Massive Hunger Games movie reviewapalooza

I saw it opening weekend, of course, but I’ve held off on writing my review until I could see it a second time. (And take three receipt-backs’ worth of notes in the dark, because I’m that nerd girl.)

I should start by making it clear what I think the book is about. Or rather, I should quote my friend Deborah, because she says it very well in her HG movie post:

a book where the desperately poor fight and struggle simply to survive while they produce material goods for the upper classes. …A book where even the working folk among the top strata of society live in luxury unimaginable to the people at the bottom, a luxury whose every bite of food and scrap of cloth relies on the direst poverty of the people at the bottom. A book in which the malicious and cruel control by the people at the absolute top would be unmaintainable without the complacency of individuals — often genuinely nice, kind, well-meaning — lower down in the upper echelons.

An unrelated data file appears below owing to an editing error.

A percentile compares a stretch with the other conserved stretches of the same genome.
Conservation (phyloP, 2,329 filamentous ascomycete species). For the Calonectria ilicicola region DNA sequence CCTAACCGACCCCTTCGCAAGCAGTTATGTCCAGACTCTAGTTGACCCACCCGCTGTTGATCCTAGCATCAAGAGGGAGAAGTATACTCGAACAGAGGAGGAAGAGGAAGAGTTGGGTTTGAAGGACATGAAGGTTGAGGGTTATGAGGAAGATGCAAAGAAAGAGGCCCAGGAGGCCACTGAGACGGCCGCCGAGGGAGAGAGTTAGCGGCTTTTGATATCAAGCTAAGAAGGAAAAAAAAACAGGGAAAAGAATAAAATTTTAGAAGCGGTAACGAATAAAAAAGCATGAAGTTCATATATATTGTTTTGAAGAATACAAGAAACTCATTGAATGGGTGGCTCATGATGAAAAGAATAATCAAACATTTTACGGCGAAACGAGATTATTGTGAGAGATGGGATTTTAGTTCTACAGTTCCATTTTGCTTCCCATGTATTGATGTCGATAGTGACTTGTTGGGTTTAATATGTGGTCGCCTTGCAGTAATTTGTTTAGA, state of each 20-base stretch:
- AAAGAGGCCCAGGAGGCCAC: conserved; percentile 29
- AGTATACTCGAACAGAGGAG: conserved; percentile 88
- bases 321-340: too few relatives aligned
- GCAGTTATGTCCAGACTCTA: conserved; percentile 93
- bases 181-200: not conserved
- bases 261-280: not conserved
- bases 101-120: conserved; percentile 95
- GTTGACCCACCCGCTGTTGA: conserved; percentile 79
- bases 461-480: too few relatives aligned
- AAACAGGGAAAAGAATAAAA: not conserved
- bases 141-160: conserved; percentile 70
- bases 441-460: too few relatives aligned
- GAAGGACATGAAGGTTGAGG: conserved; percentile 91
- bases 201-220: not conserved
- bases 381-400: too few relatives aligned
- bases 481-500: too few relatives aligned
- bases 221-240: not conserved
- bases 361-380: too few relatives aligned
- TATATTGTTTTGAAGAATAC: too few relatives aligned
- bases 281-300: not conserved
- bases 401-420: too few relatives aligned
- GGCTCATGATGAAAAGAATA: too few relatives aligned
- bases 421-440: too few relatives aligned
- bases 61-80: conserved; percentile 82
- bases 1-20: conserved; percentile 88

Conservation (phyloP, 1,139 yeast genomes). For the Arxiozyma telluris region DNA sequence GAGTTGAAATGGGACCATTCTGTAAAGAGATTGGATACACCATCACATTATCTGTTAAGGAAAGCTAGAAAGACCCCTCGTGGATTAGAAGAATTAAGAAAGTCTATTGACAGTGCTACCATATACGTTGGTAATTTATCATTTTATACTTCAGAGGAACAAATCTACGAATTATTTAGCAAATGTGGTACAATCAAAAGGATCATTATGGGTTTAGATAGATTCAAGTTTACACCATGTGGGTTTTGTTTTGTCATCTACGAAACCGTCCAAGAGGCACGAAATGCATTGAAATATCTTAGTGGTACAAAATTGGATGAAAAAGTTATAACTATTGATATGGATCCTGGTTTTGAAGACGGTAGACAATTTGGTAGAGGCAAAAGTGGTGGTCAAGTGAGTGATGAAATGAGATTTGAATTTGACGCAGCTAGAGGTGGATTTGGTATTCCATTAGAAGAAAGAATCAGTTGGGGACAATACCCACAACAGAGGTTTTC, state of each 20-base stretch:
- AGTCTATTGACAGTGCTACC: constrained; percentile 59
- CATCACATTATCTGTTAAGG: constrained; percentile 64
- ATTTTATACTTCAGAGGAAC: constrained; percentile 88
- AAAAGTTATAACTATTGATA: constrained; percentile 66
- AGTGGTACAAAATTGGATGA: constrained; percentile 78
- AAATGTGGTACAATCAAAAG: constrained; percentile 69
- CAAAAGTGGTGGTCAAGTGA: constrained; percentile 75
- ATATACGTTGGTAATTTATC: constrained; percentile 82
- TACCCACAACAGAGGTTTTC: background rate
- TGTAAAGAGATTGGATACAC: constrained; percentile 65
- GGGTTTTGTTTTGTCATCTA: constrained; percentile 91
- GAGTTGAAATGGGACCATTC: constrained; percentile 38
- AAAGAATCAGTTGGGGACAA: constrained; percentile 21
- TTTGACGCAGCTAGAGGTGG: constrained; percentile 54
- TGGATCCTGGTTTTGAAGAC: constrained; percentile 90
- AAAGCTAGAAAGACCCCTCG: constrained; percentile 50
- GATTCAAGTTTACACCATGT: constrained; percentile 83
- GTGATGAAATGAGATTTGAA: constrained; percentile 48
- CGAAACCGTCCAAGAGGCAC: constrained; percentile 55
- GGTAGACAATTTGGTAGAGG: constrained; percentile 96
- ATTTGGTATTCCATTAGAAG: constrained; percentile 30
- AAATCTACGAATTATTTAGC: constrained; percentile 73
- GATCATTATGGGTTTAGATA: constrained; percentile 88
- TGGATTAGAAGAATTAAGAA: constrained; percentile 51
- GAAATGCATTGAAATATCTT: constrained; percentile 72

In other words, I thought I was looking at a vicious condemnation of us.

So what worried me most as I went into the movie was that this subversive condemnation would be stripped away in the interest of box office success. Overall, it succeeded far better than I feared but less well than I dreamed. (What else is new?)

Note: this review is a world of SPOILERS for both the first book and the movie. It’s also probably a bit scattered. Did I mention I’m working from three receipt-backs’ worth of scribbles?

We have met the Capitol and they is us?

Wes Bentley (and his gorgeously sculpted facial hair) was perfect as Seneca. He’s young, handsome, gently mannered, stylishly but not outlandishly dressed — sympathetic through and through. But his job is finding creative, entertaining ways to murder children,  and in the end he’s killed not because he stood up to Snow in some sort of heroic reversal, but because he didn’t do that job effectively enough.

I wish all the Capitol citizens had been styled like him, instead of like Willy Wonka’s bizarre sidekicks. My friend Rebecca mentions that she found the Capitol dress “queer-coded,” and I definitely agree — they’re flaming, and not in a Girl on Fire sort of way. They are also “alien” and “Other” — these are not styles the audience will covet or identify with. The clothes are described in the books as colorful and over-the-top, yes, but that could have been done in a way that retained the crucial identification of the audience with the Capitol.